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In the Pipeline: Will China join the global energy agency?

When the International Energy Agency (IEA) was established in 1974, it was the energy club of the rich OECD countries

Will China join the global energy agency?
Image Credit: Reuters
Gulf News

When the International Energy Agency (IEA) was established in 1974, it was the energy club of the rich OECD countries, accounting for 75 per cent of oil demand, but it is now less than half due to the rising requirements of the developing countries.

Therefore, the IEA is seeing its base of existence narrowing though more members have joined since. Nobuo Tanaka, the former executive director of IEA, told the Financial Times in March 2010; "Our relevance is under question because half of the energy consumption already is in non-OECD countries. And for oil it is soon coming that the majority of consumption is happening in non-OECD countries."

The IEA is trying to shore up its influence by inviting other countries for cooperation in its programmes. As recently as September 20, 2011, the IEA signed a memorandum of understanding with the Association of Southeast Asian Nations (Asean) — comprising ten Asian countries — in Brunei Darussalam to enhance ties as their demand is set to expand due to economic and population growth and further urbanisation and industrialisation. This group of countries produced 2.9 million barrels a day (bpd) and consumed 3.8 million bpd in 2010 while its total energy consumption was close to the equivalent of 10 million bpd and this is forecast to increase by 84 per cent by 2035.

But the IEA is not yet so successful with China, the country outside Asean with total primary energy consumption in 2010 of almost the equivalent of 50 million bpd or 21 per cent of the world's total. The IEA has been trying hard to lure China into some kind of cooperation and even outright invitation to join the Agency.

Luring the giant

This has been going for some time now and as early as July 2008. As a result of rising oil prices and environmental concerns Nobuo Tanaka invited China to join IEA. But legally members of IEA must be members in OECD and therefore the invitation was modified to a "special partnership" where information and expertise can be exchanged but more importantly "wider policy cooperation on oil stock management." China has been invited to send observers to some IEA meetings and Ma Hong, a senior researcher at the China University of Petroleum said "both China and existing IEA members could benefit from China's IEA membership" and "this could help to stabilise the world energy market through coordinated actions in adjusting oil stocks and exchanging key information and technologies."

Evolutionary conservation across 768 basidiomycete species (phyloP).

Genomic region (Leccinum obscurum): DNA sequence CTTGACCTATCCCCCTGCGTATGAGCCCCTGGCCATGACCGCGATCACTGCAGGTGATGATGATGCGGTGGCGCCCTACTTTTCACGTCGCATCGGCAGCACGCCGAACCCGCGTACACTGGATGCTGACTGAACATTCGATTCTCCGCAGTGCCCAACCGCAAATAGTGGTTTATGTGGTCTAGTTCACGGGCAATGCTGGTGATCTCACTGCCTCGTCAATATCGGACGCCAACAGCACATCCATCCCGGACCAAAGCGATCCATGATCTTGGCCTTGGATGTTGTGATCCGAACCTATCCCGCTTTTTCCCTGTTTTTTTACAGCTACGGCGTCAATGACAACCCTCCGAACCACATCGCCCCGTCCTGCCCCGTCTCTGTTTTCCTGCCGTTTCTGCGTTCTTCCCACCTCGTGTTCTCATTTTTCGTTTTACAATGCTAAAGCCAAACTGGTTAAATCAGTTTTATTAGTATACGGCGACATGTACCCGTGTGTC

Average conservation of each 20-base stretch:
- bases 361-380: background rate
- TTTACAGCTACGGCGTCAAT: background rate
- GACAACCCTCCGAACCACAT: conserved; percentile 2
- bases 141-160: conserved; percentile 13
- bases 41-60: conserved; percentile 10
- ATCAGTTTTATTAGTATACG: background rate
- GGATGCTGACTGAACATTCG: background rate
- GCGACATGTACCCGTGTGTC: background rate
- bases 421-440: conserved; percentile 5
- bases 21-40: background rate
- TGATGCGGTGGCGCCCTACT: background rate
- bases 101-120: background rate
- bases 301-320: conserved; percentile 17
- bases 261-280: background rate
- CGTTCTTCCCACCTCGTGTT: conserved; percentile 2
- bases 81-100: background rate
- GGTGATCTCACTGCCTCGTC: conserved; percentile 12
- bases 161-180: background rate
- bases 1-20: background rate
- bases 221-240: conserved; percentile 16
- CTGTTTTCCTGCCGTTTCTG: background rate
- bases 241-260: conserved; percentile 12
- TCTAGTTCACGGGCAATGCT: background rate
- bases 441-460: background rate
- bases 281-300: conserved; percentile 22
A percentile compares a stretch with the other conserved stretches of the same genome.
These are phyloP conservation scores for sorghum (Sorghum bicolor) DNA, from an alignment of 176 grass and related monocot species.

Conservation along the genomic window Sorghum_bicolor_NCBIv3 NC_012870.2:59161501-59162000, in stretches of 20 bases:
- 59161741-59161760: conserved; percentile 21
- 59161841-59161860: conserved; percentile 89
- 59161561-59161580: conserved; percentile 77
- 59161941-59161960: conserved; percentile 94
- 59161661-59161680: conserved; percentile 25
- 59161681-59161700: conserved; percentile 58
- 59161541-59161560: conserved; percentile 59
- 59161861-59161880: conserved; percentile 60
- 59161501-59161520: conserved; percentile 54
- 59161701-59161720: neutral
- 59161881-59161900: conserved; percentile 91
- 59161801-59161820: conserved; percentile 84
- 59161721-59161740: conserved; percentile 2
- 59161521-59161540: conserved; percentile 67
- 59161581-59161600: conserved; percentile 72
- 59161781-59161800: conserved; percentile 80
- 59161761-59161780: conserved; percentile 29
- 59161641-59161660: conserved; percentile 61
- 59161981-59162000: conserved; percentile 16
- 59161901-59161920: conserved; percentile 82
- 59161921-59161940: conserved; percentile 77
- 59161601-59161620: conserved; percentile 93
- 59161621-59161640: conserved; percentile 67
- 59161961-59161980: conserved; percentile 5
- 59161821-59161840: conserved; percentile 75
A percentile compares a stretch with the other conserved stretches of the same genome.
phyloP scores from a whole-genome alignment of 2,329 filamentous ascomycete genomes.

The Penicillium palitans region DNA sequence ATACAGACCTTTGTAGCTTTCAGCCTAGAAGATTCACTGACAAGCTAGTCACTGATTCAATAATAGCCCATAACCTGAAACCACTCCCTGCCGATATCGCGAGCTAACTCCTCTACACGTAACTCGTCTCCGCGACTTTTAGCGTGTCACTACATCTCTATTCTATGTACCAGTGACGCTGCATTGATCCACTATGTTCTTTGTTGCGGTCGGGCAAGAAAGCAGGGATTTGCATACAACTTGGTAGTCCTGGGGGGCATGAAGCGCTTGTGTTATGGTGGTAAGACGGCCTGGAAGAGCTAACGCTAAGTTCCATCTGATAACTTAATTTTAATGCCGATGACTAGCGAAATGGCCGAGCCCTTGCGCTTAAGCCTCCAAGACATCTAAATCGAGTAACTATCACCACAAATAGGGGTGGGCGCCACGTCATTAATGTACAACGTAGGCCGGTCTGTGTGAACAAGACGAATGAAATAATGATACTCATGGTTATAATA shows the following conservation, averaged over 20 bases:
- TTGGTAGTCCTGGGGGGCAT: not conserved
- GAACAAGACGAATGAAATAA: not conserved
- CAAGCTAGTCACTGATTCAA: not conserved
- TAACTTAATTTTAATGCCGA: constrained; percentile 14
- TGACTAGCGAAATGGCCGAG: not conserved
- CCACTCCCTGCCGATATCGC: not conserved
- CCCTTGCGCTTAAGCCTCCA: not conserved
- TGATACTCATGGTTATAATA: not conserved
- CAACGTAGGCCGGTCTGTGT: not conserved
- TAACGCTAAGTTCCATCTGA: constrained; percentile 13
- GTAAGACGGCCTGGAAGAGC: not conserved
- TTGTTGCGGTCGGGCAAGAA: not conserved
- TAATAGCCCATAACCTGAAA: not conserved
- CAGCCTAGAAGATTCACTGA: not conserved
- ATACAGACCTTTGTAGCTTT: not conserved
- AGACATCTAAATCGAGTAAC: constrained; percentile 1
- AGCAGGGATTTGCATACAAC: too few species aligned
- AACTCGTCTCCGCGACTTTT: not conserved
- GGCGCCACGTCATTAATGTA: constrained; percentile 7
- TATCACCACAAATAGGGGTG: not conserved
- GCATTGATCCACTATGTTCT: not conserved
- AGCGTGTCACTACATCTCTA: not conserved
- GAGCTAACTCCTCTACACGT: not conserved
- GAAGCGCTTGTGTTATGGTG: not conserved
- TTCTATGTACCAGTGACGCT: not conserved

However, Chinese political leaders are cautious and have so far made no official comment on such overtures as they see IEA controlled by the rich especially the US and they want to maintain their stand as advocates of developing countries as China is one.

But China's state-owned energy companies are increasingly teaming up with western companies whenever it is more advantageous to them though they have been prevented from buying oil companies in the US.

The IEA in a recent report praised the Chinese energy companies for their relative independence from the government where China has spent more than $48 billion (Dh176.31 billion) on oil and gas investments abroad.

Nobuo Tanaka in a lengthy speech in Beijing last June 25, laid open the case why he wants close cooperation with China and regretted that during his term he was unable to bring China into membership.

As China is increasingly dependent on global markets for oil, gas and even coal in the future it is important, according to Tanaka, that it seeks "joint mechanisms for managing crisis", and perhaps one day join the IEA "as a global energy governance forum." He praised China for publicly supporting the 60 million barrels strategic oil release and said "it is a good indication of the progress we have made in closer collaboration over the last couple of years." He pointed the advantages to China in terms of emergencies, energy security, technology transfer and "to demonstrate to the world that China is reaching the point of development where it can confidently engage along-side other developed economies."

The same position is reiterated by Maria van der Hoeven, the new executive director of IEA, when she said recently that cooperation with China will be intensified.

So will China join IEA? I don't know but those who have read Orwell's Animal Farm remember that socialists and capitalist can play games on the same table and that may not be to the advantage of producers.

The writer is former head of Energy Studies Department at the Opec Secretariat in Vienna.